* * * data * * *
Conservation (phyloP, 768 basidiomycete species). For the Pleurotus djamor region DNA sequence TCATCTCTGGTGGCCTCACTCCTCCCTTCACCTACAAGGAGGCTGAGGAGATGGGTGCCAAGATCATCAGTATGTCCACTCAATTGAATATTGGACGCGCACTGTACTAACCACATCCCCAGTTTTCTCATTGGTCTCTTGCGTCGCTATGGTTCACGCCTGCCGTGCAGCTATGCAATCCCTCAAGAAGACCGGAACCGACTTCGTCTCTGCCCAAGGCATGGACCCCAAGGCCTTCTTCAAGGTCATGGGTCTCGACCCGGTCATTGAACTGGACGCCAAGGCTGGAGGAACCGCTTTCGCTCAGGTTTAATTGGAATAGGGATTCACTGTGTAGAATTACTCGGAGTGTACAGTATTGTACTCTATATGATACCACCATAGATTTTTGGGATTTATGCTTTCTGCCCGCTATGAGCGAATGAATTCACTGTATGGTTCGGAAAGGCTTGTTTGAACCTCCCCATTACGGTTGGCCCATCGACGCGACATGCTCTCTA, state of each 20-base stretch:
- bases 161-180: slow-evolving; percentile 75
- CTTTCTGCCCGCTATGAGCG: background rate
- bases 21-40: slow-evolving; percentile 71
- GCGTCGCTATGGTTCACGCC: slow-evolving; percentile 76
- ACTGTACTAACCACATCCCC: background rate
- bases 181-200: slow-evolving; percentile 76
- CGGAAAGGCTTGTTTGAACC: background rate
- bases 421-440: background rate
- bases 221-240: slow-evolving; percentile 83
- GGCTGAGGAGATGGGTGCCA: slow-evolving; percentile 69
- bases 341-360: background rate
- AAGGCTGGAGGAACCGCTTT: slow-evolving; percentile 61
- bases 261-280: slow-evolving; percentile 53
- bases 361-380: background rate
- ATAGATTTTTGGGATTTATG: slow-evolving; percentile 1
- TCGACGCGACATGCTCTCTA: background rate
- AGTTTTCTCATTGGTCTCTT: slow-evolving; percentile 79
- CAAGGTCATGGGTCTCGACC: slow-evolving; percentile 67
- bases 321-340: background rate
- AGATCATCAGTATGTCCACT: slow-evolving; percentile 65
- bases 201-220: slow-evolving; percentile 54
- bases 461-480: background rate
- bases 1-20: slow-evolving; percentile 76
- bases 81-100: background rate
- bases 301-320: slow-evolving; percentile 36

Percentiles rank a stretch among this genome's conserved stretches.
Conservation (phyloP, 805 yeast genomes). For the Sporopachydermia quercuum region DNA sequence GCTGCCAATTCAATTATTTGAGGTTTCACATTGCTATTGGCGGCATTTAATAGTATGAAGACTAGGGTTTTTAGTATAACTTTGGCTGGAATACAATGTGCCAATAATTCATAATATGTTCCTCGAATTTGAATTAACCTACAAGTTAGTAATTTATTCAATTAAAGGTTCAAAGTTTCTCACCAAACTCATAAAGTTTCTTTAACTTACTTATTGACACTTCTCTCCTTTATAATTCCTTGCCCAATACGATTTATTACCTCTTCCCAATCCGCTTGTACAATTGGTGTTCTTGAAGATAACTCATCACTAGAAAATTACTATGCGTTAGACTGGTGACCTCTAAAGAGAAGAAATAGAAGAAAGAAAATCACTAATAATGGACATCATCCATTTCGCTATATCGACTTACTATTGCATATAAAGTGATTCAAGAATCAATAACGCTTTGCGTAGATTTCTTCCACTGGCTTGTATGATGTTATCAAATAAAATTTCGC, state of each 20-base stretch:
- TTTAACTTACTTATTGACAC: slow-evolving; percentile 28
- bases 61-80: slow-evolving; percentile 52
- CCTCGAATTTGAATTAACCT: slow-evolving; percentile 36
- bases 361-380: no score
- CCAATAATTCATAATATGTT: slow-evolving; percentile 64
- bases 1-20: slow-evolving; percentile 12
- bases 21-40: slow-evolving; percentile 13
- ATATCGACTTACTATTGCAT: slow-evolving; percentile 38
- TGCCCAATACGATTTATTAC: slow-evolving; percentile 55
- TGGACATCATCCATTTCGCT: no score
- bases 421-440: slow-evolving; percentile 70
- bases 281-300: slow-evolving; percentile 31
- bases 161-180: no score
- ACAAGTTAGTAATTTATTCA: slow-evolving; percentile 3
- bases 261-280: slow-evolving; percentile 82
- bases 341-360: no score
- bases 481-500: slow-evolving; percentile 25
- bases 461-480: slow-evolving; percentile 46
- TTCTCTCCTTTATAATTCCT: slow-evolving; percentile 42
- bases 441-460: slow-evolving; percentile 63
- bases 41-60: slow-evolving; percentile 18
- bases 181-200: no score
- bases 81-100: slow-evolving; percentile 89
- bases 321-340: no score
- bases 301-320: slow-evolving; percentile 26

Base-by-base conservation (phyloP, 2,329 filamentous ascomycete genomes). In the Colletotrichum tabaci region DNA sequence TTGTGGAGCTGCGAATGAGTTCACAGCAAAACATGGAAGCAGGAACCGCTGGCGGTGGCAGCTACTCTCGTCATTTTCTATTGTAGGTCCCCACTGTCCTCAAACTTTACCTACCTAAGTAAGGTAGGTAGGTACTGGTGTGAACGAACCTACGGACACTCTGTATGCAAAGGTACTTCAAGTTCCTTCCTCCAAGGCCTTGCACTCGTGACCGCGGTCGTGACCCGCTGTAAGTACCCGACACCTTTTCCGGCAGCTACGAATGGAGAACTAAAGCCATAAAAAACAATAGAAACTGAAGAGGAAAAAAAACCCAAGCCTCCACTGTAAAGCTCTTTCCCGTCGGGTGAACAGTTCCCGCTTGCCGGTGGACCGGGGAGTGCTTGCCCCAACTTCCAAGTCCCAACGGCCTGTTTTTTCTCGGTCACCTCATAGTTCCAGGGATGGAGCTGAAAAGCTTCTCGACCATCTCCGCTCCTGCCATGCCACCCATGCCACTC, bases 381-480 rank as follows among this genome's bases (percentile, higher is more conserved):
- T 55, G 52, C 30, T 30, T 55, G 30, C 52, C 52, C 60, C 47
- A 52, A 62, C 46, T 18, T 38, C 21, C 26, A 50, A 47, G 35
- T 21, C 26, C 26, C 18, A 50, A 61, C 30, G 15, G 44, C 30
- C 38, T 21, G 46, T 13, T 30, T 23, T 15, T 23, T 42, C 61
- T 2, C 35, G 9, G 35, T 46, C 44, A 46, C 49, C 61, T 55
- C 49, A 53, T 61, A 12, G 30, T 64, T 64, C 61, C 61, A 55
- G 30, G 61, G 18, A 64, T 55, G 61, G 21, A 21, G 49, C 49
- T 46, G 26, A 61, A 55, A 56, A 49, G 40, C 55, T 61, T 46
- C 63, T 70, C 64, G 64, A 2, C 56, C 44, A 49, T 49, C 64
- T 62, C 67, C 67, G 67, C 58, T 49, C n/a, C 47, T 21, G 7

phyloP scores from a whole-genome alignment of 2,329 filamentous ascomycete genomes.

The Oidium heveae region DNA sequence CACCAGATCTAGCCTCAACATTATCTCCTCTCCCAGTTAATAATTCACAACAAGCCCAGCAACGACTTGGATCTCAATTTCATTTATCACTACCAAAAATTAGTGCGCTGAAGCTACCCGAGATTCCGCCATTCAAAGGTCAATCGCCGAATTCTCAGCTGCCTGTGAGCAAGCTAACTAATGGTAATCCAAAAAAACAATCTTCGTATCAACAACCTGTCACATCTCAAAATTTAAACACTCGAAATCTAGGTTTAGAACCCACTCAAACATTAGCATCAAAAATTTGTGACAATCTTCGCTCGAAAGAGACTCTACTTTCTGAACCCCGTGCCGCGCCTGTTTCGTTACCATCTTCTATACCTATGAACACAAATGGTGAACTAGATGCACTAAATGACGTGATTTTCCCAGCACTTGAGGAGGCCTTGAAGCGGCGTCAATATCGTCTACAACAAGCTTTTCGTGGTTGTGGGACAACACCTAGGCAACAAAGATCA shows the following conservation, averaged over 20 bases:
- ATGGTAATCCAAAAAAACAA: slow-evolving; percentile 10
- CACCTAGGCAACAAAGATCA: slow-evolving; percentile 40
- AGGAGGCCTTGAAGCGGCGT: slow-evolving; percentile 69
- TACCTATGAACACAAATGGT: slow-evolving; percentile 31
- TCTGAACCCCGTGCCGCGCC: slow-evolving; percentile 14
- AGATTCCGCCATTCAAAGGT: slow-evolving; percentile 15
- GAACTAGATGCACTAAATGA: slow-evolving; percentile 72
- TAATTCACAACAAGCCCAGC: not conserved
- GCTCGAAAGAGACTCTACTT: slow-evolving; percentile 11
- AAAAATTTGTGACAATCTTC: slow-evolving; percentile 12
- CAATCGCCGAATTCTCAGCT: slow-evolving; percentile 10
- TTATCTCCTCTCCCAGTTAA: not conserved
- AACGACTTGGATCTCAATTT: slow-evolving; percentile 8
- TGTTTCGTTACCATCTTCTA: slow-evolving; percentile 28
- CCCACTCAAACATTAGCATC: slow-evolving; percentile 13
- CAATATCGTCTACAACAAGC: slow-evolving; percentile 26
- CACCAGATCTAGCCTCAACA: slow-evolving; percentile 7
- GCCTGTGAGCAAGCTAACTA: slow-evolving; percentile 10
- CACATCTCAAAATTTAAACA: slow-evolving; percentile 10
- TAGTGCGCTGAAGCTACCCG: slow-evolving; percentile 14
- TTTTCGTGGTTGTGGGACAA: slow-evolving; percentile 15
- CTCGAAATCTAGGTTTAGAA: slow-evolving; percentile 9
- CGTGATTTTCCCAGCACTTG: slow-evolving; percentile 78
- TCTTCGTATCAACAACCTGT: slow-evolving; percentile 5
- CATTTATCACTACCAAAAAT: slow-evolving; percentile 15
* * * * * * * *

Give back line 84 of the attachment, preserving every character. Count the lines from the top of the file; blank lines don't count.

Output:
- GCCTGTGAGCAAGCTAACTA: slow-evolving; percentile 10